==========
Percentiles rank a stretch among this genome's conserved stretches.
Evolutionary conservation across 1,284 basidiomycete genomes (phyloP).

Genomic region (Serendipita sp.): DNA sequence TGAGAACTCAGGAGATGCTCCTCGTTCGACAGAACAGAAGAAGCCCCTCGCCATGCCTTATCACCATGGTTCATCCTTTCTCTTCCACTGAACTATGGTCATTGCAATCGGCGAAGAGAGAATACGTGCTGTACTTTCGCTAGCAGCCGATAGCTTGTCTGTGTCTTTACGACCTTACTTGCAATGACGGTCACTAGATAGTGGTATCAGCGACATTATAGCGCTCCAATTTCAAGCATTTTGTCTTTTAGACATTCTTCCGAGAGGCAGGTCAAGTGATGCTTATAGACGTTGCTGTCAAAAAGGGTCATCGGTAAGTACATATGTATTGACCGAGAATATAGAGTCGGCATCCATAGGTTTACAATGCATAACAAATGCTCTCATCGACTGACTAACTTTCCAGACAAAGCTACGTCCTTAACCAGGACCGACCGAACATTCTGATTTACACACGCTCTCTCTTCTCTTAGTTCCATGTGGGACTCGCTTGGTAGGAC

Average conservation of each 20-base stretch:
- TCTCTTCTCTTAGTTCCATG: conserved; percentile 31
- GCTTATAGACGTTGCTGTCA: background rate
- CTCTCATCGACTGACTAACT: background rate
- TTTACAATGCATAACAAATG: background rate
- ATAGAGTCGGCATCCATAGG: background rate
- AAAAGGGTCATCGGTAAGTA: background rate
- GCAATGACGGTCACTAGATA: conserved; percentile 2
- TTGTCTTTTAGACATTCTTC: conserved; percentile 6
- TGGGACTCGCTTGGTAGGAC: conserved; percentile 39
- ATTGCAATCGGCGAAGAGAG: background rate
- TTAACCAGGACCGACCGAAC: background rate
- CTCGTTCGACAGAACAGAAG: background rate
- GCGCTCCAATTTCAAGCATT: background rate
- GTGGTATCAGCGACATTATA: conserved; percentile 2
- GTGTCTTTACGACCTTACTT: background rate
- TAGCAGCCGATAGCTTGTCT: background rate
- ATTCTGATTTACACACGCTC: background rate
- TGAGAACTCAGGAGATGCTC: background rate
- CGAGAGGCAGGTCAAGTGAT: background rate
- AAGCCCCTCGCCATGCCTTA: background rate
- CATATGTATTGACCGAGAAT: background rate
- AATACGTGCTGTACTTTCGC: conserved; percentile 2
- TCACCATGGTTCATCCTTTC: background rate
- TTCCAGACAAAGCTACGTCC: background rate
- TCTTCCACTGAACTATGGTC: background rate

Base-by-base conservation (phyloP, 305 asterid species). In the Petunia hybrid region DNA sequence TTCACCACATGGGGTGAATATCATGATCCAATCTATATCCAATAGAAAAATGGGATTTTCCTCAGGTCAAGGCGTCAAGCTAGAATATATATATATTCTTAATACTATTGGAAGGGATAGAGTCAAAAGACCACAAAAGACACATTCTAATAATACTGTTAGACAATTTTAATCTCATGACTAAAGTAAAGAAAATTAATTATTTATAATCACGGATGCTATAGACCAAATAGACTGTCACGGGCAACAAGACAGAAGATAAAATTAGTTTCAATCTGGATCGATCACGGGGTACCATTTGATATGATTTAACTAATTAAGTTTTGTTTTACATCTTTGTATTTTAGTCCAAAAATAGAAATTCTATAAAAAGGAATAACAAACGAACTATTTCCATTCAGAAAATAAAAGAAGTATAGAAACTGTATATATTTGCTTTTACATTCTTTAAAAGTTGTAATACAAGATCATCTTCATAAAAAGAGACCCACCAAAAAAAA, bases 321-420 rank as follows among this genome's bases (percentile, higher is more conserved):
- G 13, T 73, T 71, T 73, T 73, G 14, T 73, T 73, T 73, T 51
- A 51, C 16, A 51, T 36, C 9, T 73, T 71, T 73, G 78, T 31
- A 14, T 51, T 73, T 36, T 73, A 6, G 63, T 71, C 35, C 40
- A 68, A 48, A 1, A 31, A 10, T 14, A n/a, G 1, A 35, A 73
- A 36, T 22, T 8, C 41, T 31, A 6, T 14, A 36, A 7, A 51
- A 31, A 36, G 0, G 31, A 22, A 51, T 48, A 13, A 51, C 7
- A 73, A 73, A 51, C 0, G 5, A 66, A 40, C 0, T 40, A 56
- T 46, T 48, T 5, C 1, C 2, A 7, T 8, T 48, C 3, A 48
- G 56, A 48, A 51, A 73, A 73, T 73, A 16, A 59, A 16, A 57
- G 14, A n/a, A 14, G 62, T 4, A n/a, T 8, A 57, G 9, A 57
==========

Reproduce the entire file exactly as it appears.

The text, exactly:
Percentiles rank a stretch among this genome's conserved stretches.
Evolutionary conservation across 1,284 basidiomycete genomes (phyloP).

Genomic region (Serendipita sp.): DNA sequence TGAGAACTCAGGAGATGCTCCTCGTTCGACAGAACAGAAGAAGCCCCTCGCCATGCCTTATCACCATGGTTCATCCTTTCTCTTCCACTGAACTATGGTCATTGCAATCGGCGAAGAGAGAATACGTGCTGTACTTTCGCTAGCAGCCGATAGCTTGTCTGTGTCTTTACGACCTTACTTGCAATGACGGTCACTAGATAGTGGTATCAGCGACATTATAGCGCTCCAATTTCAAGCATTTTGTCTTTTAGACATTCTTCCGAGAGGCAGGTCAAGTGATGCTTATAGACGTTGCTGTCAAAAAGGGTCATCGGTAAGTACATATGTATTGACCGAGAATATAGAGTCGGCATCCATAGGTTTACAATGCATAACAAATGCTCTCATCGACTGACTAACTTTCCAGACAAAGCTACGTCCTTAACCAGGACCGACCGAACATTCTGATTTACACACGCTCTCTCTTCTCTTAGTTCCATGTGGGACTCGCTTGGTAGGAC

Average conservation of each 20-base stretch:
- TCTCTTCTCTTAGTTCCATG: conserved; percentile 31
- GCTTATAGACGTTGCTGTCA: background rate
- CTCTCATCGACTGACTAACT: background rate
- TTTACAATGCATAACAAATG: background rate
- ATAGAGTCGGCATCCATAGG: background rate
- AAAAGGGTCATCGGTAAGTA: background rate
- GCAATGACGGTCACTAGATA: conserved; percentile 2
- TTGTCTTTTAGACATTCTTC: conserved; percentile 6
- TGGGACTCGCTTGGTAGGAC: conserved; percentile 39
- ATTGCAATCGGCGAAGAGAG: background rate
- TTAACCAGGACCGACCGAAC: background rate
- CTCGTTCGACAGAACAGAAG: background rate
- GCGCTCCAATTTCAAGCATT: background rate
- GTGGTATCAGCGACATTATA: conserved; percentile 2
- GTGTCTTTACGACCTTACTT: background rate
- TAGCAGCCGATAGCTTGTCT: background rate
- ATTCTGATTTACACACGCTC: background rate
- TGAGAACTCAGGAGATGCTC: background rate
- CGAGAGGCAGGTCAAGTGAT: background rate
- AAGCCCCTCGCCATGCCTTA: background rate
- CATATGTATTGACCGAGAAT: background rate
- AATACGTGCTGTACTTTCGC: conserved; percentile 2
- TCACCATGGTTCATCCTTTC: background rate
- TTCCAGACAAAGCTACGTCC: background rate
- TCTTCCACTGAACTATGGTC: background rate

Base-by-base conservation (phyloP, 305 asterid species). In the Petunia hybrid region DNA sequence TTCACCACATGGGGTGAATATCATGATCCAATCTATATCCAATAGAAAAATGGGATTTTCCTCAGGTCAAGGCGTCAAGCTAGAATATATATATATTCTTAATACTATTGGAAGGGATAGAGTCAAAAGACCACAAAAGACACATTCTAATAATACTGTTAGACAATTTTAATCTCATGACTAAAGTAAAGAAAATTAATTATTTATAATCACGGATGCTATAGACCAAATAGACTGTCACGGGCAACAAGACAGAAGATAAAATTAGTTTCAATCTGGATCGATCACGGGGTACCATTTGATATGATTTAACTAATTAAGTTTTGTTTTACATCTTTGTATTTTAGTCCAAAAATAGAAATTCTATAAAAAGGAATAACAAACGAACTATTTCCATTCAGAAAATAAAAGAAGTATAGAAACTGTATATATTTGCTTTTACATTCTTTAAAAGTTGTAATACAAGATCATCTTCATAAAAAGAGACCCACCAAAAAAAA, bases 321-420 rank as follows among this genome's bases (percentile, higher is more conserved):
- G 13, T 73, T 71, T 73, T 73, G 14, T 73, T 73, T 73, T 51
- A 51, C 16, A 51, T 36, C 9, T 73, T 71, T 73, G 78, T 31
- A 14, T 51, T 73, T 36, T 73, A 6, G 63, T 71, C 35, C 40
- A 68, A 48, A 1, A 31, A 10, T 14, A n/a, G 1, A 35, A 73
- A 36, T 22, T 8, C 41, T 31, A 6, T 14, A 36, A 7, A 51
- A 31, A 36, G 0, G 31, A 22, A 51, T 48, A 13, A 51, C 7
- A 73, A 73, A 51, C 0, G 5, A 66, A 40, C 0, T 40, A 56
- T 46, T 48, T 5, C 1, C 2, A 7, T 8, T 48, C 3, A 48
- G 56, A 48, A 51, A 73, A 73, T 73, A 16, A 59, A 16, A 57
- G 14, A n/a, A 14, G 62, T 4, A n/a, T 8, A 57, G 9, A 57